Nikolay Onufriyevich Lossky (Russian: Никола́й Ону́фриевич Ло́сский; December 6 [O.S. November 24] 1870 – January 24, 1965) was a Russian Orthodox Christian philosopher who represented aspects of neo-idealism and metaphysical libertarianism of the Silver Age of Russian pre-Revolutionary and emigré philosophy, in what he termed his own philosophy of intuitive-personalism.
Born in Latvia to an Orthodox Christian father and a Catholic mother, he was expelled from school for promoting atheism. But shortly after the Russian Revolution, in 1918, after escaping from an elevator accident, he became Orthodox under the guidance of his friend and fellow philosopher Fr. Pavel Florensky.
Forced out of his university teaching position in St. Petersburg due to his Christian faith, he emigrated to Czechoslovakia at the invitation of Tomáš Masaryk, and as a professor at the Russian University of Prague in Bratislava became part of a vibrant network of ex-Marxist Russian Orthodox emigré intellectuals in Europe between the wars. After World War II he joined the faculty of St. Vladimir's Seminary, then in New York City, in America, and later moved to Paris where he died.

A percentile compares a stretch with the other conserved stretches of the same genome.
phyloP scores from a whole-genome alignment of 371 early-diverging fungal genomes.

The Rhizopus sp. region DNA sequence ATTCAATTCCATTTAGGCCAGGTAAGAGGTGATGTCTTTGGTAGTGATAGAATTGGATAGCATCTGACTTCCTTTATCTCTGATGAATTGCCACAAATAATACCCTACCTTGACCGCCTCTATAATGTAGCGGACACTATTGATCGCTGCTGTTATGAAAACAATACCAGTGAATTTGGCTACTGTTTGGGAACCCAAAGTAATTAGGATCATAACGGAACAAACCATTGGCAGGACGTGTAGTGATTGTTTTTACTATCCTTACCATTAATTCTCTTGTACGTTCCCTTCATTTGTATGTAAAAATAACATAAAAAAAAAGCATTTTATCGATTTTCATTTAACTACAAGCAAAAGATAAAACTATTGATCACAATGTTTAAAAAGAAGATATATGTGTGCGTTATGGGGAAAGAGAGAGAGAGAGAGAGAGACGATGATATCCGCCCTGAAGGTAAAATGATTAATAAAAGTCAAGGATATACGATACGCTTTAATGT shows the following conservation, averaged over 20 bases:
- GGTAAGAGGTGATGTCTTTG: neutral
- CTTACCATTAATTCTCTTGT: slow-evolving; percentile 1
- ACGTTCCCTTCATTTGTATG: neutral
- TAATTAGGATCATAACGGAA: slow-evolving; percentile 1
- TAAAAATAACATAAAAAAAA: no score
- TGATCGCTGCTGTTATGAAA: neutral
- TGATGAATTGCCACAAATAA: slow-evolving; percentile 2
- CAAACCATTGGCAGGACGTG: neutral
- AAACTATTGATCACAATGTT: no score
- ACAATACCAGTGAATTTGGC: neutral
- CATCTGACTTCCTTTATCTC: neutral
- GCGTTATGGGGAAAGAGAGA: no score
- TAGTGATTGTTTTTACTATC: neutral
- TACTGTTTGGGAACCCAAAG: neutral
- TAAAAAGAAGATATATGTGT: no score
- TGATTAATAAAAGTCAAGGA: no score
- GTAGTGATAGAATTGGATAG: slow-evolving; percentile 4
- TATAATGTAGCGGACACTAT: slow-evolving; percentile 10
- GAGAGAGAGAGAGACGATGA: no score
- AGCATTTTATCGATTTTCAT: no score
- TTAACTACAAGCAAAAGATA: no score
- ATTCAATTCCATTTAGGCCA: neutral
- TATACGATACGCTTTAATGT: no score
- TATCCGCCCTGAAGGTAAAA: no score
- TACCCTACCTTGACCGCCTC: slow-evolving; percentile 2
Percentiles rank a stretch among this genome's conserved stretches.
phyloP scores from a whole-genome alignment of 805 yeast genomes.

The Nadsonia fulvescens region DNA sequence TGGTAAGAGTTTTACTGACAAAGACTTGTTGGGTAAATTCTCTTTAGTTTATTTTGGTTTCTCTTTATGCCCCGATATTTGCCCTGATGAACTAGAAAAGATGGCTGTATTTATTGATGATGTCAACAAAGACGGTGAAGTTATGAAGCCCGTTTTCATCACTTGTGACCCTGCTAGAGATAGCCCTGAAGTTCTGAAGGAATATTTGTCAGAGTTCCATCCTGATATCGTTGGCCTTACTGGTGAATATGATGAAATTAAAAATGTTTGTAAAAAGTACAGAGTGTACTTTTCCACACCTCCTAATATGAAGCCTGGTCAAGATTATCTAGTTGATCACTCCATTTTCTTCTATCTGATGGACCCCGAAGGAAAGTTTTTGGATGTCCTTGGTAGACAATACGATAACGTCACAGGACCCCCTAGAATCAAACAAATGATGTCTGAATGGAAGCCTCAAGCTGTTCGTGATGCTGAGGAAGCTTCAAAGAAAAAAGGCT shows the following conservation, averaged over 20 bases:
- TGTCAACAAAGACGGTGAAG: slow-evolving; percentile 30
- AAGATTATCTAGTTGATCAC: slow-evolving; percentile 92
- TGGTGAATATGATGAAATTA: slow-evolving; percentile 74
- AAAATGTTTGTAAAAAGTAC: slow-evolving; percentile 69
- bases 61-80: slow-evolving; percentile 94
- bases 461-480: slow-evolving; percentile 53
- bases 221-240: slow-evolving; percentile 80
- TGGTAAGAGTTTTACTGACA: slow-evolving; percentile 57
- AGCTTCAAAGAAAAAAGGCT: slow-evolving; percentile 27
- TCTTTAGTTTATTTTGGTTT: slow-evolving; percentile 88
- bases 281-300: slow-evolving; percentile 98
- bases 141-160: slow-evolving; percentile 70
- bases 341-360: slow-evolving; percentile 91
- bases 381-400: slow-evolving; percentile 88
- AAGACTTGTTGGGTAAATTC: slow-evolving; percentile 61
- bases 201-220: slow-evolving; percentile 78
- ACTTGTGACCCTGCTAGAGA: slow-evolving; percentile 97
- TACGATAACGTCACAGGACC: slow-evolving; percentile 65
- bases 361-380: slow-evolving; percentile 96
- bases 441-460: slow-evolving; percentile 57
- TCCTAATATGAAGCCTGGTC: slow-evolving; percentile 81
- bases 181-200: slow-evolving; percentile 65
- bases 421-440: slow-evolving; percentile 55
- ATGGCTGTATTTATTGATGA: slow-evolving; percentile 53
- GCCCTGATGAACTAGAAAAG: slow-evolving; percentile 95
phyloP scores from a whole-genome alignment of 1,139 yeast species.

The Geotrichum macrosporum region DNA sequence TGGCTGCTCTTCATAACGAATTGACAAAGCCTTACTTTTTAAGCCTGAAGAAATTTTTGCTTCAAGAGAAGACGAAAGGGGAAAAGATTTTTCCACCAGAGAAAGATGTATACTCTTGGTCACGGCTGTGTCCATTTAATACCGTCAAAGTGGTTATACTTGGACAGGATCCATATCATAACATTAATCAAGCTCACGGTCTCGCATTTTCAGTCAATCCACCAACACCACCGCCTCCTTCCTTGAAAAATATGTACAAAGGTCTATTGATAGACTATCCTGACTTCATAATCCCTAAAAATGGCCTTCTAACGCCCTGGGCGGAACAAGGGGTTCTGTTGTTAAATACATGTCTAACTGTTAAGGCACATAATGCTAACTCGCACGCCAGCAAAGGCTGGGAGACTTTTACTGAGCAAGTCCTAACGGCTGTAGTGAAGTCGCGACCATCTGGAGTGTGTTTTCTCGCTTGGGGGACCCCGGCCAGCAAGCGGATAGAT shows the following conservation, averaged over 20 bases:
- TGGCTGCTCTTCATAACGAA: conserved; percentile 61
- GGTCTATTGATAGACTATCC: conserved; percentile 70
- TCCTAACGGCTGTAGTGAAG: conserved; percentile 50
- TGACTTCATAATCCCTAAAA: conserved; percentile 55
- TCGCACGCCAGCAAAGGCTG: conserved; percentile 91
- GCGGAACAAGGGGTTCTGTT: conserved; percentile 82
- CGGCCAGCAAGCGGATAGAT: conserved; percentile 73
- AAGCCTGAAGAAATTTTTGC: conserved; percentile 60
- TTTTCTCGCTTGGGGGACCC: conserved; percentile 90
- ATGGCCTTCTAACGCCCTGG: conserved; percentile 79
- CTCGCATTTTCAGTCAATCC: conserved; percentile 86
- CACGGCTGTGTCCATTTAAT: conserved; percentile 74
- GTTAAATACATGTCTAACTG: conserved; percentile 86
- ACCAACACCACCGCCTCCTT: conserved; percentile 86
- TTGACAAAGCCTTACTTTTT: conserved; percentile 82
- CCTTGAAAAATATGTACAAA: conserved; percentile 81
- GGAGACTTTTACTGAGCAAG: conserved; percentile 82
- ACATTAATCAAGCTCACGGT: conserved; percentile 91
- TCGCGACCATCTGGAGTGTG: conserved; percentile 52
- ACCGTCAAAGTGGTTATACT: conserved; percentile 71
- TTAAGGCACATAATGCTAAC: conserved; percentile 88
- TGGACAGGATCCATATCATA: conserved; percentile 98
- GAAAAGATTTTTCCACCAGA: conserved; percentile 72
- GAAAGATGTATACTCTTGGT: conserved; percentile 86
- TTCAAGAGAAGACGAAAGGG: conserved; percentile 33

Drawing on German philosophical discourse in which he became engaged while working on his doctorate in Germany before World War I, he sought to articulate Orthodox Christian traditions of personhood, epistemology, and cosmology in the discourses of modern Western philosophy. His classic book History of Russian Philosophy provides an intellectual history of nineteenth- and twentieth-century Russian philosophy through the 1950s. It includes a valuable brief but in-depth survey of the philosophical works of Fr. Florensky and Fr. Sergius Bulgakov, examining in particular how the latter's sophic philosophy both drew on Orthodox traditions and came in part to obscure their ontological perspective. The book also contrasts Russian Soviet dialectical materialism with other traditions of Russian philosophy rooted in Christianity.